Judge rules Loyd Star junior can suit up: MHSAA ruled that student was ineligible
Published 9:54 am Friday, September 4, 2015
A Hinds County judge issued an injunction Thursday that will allow a Loyd Star student to take the field for the Hornets tonight — a decision the Mississippi High School Activities Association had fought.
Michael A. Harvey II, a 16-year-old junior, was ruled ineligible to play by the Mississippi High School Activities Association in a July 21 determination. The association had denied Harvey the right to play by classifying him as transfer student.
“Michael and his sister attended Brookhaven High School up until this year,” said Greg Malta, a Brookhaven attorney representing the family. “But they have always lived in the Loyd Star school district.”
Malta said in previous years the family requested and received permission from both the county and the city school districts for their children to attend school in Brookhaven because of work-related hardships. When the parents’ work schedules changed earlier this year, they no longer had a reason to request a transfer.
MHSAA is the organization that governs students’ participation in sports and extracurricular activities in approximately 300 schools in the state, including all public high schools in Lincoln County. Malta said the institution places a lot of importance on its authority and perhaps at times at the expense of students. MHSAA is sued often by disgruntled schools, students or parents, but rarely defeated, he said. With expansive resources (there were 10 defendants representing MHSAA on this case according to the injunction) MHSAA has a track record of intensely defending its decisions.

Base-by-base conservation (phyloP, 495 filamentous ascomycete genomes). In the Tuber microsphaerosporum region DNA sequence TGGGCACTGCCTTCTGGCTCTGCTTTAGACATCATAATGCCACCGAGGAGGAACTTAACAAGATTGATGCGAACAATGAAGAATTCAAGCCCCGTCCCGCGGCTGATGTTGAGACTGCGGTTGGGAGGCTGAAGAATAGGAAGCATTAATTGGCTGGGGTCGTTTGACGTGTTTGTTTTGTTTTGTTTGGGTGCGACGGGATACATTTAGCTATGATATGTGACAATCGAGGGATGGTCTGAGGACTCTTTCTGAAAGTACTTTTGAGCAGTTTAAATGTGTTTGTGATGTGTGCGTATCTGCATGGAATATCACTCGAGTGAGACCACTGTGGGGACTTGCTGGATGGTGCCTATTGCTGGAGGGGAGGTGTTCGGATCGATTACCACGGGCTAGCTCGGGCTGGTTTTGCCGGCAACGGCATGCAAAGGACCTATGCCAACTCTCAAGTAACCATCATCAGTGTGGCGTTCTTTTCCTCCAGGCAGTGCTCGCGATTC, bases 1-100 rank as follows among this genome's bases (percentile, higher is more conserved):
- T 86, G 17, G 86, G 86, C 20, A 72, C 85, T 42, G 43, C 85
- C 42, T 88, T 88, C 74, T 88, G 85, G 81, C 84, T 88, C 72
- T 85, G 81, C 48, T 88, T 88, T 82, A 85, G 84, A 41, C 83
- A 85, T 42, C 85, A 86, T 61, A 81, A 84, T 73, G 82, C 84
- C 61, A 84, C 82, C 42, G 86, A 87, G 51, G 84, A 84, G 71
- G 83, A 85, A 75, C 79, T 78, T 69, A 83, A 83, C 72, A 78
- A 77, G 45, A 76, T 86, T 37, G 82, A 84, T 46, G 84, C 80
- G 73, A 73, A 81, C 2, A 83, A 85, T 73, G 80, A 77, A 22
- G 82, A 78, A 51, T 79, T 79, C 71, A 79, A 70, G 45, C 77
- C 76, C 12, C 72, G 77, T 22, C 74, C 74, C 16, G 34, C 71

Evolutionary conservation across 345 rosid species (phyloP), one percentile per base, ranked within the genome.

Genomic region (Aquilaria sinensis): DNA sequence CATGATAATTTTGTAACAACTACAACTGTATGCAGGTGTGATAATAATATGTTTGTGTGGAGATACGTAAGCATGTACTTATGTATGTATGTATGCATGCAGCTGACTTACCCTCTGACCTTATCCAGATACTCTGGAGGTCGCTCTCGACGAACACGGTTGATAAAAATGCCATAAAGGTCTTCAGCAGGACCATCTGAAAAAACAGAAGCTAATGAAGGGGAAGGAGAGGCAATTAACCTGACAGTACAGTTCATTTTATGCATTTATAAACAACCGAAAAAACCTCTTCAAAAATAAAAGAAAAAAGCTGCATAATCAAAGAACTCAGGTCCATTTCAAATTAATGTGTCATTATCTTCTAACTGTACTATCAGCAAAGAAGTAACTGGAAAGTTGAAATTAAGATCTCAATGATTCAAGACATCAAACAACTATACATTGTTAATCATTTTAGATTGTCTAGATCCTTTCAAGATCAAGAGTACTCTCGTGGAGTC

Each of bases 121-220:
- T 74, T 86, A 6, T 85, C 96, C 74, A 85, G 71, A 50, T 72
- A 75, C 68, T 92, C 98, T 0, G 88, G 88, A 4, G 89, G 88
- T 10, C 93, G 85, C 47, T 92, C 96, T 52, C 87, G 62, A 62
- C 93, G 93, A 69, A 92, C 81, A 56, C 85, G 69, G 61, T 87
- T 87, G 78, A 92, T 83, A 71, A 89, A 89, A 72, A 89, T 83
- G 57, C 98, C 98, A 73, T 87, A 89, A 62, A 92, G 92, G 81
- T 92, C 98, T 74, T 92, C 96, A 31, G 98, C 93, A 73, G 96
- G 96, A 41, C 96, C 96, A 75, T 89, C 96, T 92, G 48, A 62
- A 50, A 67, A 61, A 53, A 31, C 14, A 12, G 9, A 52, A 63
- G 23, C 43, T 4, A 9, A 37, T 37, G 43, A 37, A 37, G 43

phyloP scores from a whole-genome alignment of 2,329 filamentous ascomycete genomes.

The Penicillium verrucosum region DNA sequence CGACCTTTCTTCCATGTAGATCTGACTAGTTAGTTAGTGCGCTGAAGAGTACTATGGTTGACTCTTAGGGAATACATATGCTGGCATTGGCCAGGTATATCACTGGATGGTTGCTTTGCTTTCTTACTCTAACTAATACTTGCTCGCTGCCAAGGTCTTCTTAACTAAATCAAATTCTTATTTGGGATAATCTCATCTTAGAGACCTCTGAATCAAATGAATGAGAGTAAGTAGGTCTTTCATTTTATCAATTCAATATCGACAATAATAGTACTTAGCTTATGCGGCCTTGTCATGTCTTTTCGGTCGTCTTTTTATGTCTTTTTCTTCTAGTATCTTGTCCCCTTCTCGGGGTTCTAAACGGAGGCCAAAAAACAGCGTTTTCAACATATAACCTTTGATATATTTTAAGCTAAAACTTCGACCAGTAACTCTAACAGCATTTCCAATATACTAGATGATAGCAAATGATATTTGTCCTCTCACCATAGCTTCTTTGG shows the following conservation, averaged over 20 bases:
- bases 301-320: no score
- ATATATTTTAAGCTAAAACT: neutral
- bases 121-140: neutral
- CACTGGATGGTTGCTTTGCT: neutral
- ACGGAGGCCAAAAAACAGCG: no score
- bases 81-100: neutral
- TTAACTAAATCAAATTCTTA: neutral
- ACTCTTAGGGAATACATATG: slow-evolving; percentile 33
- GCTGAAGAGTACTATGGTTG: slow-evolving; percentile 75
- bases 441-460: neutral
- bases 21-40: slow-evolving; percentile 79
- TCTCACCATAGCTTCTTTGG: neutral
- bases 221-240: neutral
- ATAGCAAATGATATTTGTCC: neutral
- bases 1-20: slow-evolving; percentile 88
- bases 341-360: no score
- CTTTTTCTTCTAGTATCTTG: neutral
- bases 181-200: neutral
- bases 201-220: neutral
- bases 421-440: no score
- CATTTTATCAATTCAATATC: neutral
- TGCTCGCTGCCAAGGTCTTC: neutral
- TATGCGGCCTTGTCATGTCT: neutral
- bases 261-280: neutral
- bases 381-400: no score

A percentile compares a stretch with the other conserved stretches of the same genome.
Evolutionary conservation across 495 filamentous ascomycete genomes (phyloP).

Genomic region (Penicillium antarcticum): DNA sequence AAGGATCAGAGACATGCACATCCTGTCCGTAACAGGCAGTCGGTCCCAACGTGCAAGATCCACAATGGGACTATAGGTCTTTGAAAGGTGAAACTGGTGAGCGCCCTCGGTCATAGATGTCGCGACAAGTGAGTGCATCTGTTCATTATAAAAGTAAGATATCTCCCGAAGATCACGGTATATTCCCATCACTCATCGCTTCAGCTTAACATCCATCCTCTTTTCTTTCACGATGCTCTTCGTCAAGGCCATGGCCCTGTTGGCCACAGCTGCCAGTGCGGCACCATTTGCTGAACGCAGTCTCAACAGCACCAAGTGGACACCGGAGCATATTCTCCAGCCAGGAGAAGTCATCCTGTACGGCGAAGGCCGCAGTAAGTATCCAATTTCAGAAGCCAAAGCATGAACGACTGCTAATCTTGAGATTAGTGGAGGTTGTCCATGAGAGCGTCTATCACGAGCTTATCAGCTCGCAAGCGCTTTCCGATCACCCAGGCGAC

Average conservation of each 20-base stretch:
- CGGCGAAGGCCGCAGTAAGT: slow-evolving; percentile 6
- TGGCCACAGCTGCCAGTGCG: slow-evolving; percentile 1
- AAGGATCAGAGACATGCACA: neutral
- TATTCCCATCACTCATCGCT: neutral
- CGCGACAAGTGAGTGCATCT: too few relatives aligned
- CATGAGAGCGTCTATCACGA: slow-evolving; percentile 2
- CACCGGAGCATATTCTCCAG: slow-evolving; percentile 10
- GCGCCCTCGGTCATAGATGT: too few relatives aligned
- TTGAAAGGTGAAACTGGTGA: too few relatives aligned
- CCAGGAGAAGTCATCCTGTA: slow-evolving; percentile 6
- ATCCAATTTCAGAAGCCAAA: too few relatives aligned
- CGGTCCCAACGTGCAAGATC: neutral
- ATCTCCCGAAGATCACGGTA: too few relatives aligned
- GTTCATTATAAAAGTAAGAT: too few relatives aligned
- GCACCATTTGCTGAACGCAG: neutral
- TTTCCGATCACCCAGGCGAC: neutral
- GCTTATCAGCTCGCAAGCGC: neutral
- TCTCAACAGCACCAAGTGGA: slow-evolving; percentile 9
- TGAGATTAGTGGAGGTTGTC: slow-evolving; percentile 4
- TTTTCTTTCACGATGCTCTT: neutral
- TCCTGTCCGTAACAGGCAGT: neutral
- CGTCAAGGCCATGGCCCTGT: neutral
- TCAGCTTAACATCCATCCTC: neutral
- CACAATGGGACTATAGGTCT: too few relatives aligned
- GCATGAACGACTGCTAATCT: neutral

When MHSAA denied Loyd Star’s appeal made on Michael Harvey’s behalf, the family was forced to resort to legal action. Their complaint for injunction was heard by Chancery Judge DeWayne Thomas in a three-hour hearing on Sept. 2. Billy Vaughn, athletic director for Loyd Star, and the player’s father, Michael Harvey, Jr., were among the witnesses who presented evidence to the court.
“We’re really happy with the judge’s ruling,” said the elder Harvey. “We just knew if someone would ever look at all the facts they would realize Michael wasn’t trying to do anything improper.”
The family’s lawyer said he too was pleased with the ruling.
“I just think they kind of lost sight of what their objective should have been in this case and had more interest in preserving their authority than doing what was right for this particular student,” Malta said. “It’s unfortunate we had to file a lawsuit to make the association do the right thing […]. MHSAA’s rules requiring children to participate in activities in school districts where they actually live is reasonable. But their interpretation of their rules was resulting in an exactly opposite outcome.”
Malta said the chancery court order prevents MHSAA from enforcing its July 21 eligibility decision.
“Effectively, the court has authorized Michael to play ball this season,” he said.
Just in time, the court’s ruling qualifies Harvey to dress out in tonight’s home game against Sacred Heart of Hattiesburg.